ISMRM 21st Annual Meeting & Exhibition 20-26 April 2013 Salt Lake City, Utah, USA

Advanced Neurovascular MRA
Thursday 25 April 2013
Room 255 EF  10:30 - 12:30 Moderators: Brian K. Rutt, David Saloner

10:30 0622.   Cerebrospinal Arterial and Venous Blood Flow Variability Assessed with 4D Flow MRI
Eric Mathew Schrauben1, Kevin M. Johnson1, Jason Huston2, Aaron Field2, and Oliver Wieben1,2
1Medical Physics, University of Wisconsin - Madison, Madison, WI, United States, 2Radiology, University of Wisconsin - Madison, Madison, WI, United States

The testing of the CCSVI hypothesis necessitates reproducible flow quantification in the head and neck veins, which have shown to be affected by many physiological variables. This study demonstrates the use of PC VIPR for testing reproducibility in the cerebrospinal veins.

10:42 0623.   
Comparison of Vessel-Encoded Arterial Spin Labeling Dynamic Angiography with X-Ray Digital Subtraction Angiography in Patients with Vertebrobasilar Disease
Thomas W. Okell1, Ursula G. Schulz2, Michael A. Chappell1,3, Meritxell Garcia4, Wilhelm Küker2, and Peter Jezzard1
1FMRIB Centre, Nuffield Department of Clinical Neurosciences, University of Oxford, Oxford, United Kingdom, 2Stroke Prevention Research Unit, Nuffield Department of Clinical Neurosciences, University of Oxford, Oxford, United Kingdom, 3IBME, Department of Engineering, University of Oxford, Oxford, United Kingdom, 4Division of Diagnostic & Interventional Neuroradiology, Department of Radiology & Nuclear Medicine, University of Basel Hospital, Basel, Switzerland

Vessel-encoded pseudocontinuous arterial spin labelling (VEPCASL) dynamic angiography provides vessel-selective information similar to x-ray digital subtraction angiography (DSA) non-invasively and without contrast agent. Two interventional neuroradiologists performed scoring of images from the two modalities in patients with vertebrobasilar disease. Reasonable agreement was found for the assessment of collateral flow, proximal artery flow and late filling and good agreement for assessing vertebral artery dominance. Some variation in the scores was present due to the subjective nature of the scoring, but x-ray DSA may have overestimated flow in stenosed vessels during the contrast injection due to the applied pressure.

10:54 0624.   Time of Arrival Enhanced 4D MRA
Yijing Wu1, Jane Maksimovic2, Patrick Turski2, and Charles A. Mistretta3
1Medical Physics, University of Wisconsin, Madison, WI, United States, 2Radiology, University of Wisconsin, Madison, WI, United States, 3Medical Physics and Radiology, University of Wisconsin, Madison, WI, United States

High resolution time-resolved contrast-enhanced MRA using hybrid HYPR reconstruction (4D Hybrid HYPR MRA) is able to provide sub-second temporal resolution and sub-millimeter isotropic spatial resolution with whole brain coverage. However, due to the significant dispersion of the contrast bolus resulting from the circulation through the heart and lungs after the venous injection contrast, it is very challenge to achieve similar temporal effects as using the x-ray DSA. Time-of-arrival (TOA) map can be estimated from the 4D MRA dataset and provide quantitative description of contrast material arrival time in each voxel. In this project, we propose to combine the TOA map with the Hybrid HYPR MRA to further enhance the visualization of contrast kinetics and display “DSA” like bolus tracing with intravenous injection.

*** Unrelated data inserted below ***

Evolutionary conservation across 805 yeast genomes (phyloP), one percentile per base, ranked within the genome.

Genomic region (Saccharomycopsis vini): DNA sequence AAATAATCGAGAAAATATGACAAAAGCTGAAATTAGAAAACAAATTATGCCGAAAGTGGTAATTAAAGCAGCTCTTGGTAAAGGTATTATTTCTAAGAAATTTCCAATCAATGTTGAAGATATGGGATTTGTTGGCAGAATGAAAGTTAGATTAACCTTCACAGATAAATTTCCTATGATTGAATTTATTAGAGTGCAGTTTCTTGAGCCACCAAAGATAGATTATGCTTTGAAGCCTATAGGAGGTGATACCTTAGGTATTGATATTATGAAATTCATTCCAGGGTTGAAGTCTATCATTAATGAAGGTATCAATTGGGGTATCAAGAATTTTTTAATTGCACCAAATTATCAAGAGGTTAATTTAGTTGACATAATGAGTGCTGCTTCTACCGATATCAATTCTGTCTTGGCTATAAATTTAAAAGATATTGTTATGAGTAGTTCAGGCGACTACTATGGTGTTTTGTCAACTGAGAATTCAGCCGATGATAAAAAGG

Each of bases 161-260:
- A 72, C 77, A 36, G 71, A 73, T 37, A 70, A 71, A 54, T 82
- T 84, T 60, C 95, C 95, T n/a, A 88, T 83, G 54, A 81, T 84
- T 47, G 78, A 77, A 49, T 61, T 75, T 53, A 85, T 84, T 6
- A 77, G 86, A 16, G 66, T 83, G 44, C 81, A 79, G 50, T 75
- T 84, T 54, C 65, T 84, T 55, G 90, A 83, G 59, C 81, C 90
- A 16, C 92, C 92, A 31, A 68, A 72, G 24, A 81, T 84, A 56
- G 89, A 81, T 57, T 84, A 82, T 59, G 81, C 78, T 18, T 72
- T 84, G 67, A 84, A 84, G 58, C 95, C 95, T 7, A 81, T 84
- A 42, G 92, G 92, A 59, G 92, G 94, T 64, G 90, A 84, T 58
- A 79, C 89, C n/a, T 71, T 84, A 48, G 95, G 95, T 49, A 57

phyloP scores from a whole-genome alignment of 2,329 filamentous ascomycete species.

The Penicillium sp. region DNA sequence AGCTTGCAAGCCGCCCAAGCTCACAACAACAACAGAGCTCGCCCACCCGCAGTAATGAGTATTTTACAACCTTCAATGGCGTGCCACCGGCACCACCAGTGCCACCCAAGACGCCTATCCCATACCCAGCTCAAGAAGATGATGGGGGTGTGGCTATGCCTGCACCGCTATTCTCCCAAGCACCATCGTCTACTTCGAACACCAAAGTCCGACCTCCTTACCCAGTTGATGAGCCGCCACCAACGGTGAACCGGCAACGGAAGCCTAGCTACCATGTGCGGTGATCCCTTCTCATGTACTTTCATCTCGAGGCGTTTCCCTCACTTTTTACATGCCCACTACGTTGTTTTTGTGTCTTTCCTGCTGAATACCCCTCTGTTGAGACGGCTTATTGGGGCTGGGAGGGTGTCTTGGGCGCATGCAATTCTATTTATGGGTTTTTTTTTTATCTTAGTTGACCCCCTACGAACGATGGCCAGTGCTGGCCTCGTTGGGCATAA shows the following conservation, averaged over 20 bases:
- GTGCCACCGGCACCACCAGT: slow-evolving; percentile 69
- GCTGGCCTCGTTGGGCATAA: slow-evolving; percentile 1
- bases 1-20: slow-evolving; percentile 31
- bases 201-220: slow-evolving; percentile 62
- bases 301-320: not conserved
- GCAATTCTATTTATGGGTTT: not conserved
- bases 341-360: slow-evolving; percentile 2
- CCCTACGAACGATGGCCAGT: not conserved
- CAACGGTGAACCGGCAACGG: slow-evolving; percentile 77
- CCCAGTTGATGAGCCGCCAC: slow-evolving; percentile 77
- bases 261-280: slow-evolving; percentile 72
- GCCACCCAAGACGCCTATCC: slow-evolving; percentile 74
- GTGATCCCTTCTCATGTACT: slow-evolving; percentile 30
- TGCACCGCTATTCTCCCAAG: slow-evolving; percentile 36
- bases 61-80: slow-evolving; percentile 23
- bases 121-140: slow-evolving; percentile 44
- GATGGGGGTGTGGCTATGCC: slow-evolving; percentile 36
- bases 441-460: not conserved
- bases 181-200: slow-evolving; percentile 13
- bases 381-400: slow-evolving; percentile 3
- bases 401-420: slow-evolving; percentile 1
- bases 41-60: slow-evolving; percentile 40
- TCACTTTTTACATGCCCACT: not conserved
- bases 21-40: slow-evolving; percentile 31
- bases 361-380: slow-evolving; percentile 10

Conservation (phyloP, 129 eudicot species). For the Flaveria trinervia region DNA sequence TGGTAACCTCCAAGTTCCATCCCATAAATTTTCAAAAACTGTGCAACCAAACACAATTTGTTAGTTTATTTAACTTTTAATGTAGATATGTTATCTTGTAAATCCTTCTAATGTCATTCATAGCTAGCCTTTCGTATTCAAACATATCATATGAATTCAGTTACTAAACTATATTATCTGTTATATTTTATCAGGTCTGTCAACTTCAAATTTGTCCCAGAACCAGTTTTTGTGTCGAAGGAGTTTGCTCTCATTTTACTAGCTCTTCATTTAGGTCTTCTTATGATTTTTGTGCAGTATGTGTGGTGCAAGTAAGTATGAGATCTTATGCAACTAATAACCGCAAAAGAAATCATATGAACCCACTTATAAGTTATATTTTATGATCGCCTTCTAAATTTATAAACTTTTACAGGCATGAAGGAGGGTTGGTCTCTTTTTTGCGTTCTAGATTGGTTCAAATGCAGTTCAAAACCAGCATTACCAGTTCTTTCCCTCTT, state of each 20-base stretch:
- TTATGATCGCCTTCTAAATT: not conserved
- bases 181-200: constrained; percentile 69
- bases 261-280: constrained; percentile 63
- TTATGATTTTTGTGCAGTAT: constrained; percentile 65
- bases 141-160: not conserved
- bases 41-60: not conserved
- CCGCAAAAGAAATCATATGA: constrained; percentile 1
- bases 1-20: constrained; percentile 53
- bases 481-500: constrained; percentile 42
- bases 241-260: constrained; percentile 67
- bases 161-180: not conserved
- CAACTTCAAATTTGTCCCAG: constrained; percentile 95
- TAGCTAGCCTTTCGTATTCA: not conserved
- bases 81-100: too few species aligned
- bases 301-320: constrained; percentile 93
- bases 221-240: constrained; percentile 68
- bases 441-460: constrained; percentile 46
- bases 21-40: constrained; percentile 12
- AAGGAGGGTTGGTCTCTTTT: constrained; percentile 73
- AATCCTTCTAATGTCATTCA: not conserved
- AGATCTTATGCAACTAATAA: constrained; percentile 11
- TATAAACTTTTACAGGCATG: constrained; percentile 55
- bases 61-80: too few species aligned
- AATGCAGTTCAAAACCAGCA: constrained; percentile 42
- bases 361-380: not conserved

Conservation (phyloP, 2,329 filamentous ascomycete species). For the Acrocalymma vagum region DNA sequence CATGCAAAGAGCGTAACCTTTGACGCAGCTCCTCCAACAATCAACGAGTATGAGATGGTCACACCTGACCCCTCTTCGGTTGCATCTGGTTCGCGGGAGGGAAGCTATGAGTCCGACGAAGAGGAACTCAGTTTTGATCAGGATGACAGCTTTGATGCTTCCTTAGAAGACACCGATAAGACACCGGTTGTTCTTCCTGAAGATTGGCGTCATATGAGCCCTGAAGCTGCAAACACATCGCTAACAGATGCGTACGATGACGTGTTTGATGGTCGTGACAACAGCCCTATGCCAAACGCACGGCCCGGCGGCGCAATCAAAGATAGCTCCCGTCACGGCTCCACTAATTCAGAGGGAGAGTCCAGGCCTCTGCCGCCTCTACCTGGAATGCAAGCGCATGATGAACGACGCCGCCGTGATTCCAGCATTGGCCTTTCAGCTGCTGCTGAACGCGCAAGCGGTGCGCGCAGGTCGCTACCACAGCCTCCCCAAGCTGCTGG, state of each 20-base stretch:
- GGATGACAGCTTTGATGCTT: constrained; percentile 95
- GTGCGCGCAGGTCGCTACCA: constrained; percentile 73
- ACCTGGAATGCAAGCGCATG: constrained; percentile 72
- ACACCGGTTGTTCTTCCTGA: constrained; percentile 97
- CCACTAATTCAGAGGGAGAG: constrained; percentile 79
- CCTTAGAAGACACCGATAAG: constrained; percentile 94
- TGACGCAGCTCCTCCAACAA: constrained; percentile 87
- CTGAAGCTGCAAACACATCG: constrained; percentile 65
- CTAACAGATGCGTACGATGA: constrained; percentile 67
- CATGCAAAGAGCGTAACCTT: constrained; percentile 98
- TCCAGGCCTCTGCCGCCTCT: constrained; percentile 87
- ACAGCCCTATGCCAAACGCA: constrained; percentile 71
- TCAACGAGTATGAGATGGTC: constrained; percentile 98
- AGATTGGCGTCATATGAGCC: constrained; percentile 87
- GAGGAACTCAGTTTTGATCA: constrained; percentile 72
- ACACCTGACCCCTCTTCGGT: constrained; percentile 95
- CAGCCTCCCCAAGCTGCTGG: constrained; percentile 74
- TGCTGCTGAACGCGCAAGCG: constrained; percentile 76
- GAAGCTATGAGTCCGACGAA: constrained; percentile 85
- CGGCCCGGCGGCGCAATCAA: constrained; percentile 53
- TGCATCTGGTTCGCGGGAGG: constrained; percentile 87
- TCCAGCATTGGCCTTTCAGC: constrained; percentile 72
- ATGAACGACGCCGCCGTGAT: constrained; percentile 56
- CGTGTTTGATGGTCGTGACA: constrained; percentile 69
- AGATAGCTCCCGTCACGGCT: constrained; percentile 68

11:06 0625.   
Non-Contrast-Enhanced High-Temporal-Resolution 4D MRA with an Acquisition Window Covering Two Cardiac Cycles: Assessment of Arteriovenous Malformations in the Brain
Hélène Raoult1,2, Elise Bannier2, Benjamin Robert3, Peter Schmitt4, and Jean-Yves Gauvrit1,2
1Neuroradiology, University Hospital, Rennes, France, 2Unité VISAGES U746 INSERM-INRIA, IRISA UMR CNRS 6074, University of Rennes, Rennes, France, 3Siemens S.A.S., Saint Denis, France, Metropolitan, 4Siemens AG, MR Application & Workflow Development, Erlangen, Germany

The present work applies a bSSFP NCE 4D MRA sequence with a temporal window covering two cardiac cycles (2 RR intervals) and assesses quality and diagnosis performance in ten patients with arteriovenous malformation. The sequence achieves high temporal and spatial resolution, yielding high-quality images with improved depiction of arterial feeding, nidus size and venous drainage compared with DSA. The venous drainage was better depicted with 2-RR than with 1-RR NCE MRA, improving AVM hemorrhagic risk evaluation, without any trade-off for the nidus delineation quality.

11:18 0626.   HYPR FLOW Dynamic MR Angiography in Intracrianal Arterio-Venous Malformations: Comparison to TRICKS MR Angiography and Catheter Angiography.
Raphaël Dautry1, Pauline Roca1, Myriam Edjlali-Goujon1, Cécile Rabrait2, Kevin M. Johnson3, Yijing Wu3, Olivier Naggara1, Christine Rodriguez1, Fawaz Alshareef1, Olivier Wieben3, Catherine Oppenheim1, and Jean-François Meder1
1Neuroradiology, Centre hospitalier Sainte Anne, Paris, France, 2GE healthcare, Vélizy Villacoublay, France, 3Departments of Medical Physics and Radiology, University of Wisconsin School of Medicine and Public Health, Madison, Wisconsin, United States

Non-invasive MR Angiography (MRA) is routinely used for the characterization of cerebral Arterio-Venous Malformations (AVMs), but the gold-standard imaging technique remains catheter angiography. We compared HYPR FLOW, a novel MRA method that provides sub-millimeter spatial resolution and sub-second temporal resolution, to TRICKS MRA for the characterization of AVMs, using angiography as a reference. HYPR FLOW was superior to TRICKS for the analysis of vascular enhancement kinetics and for the characterization of several AVMs key parameters, including venous drainage, arterial feeders and venous ectasia. HYPR FLOW could replace TRICKS or other MRA techniques for the characterization and follow-up of AVMs.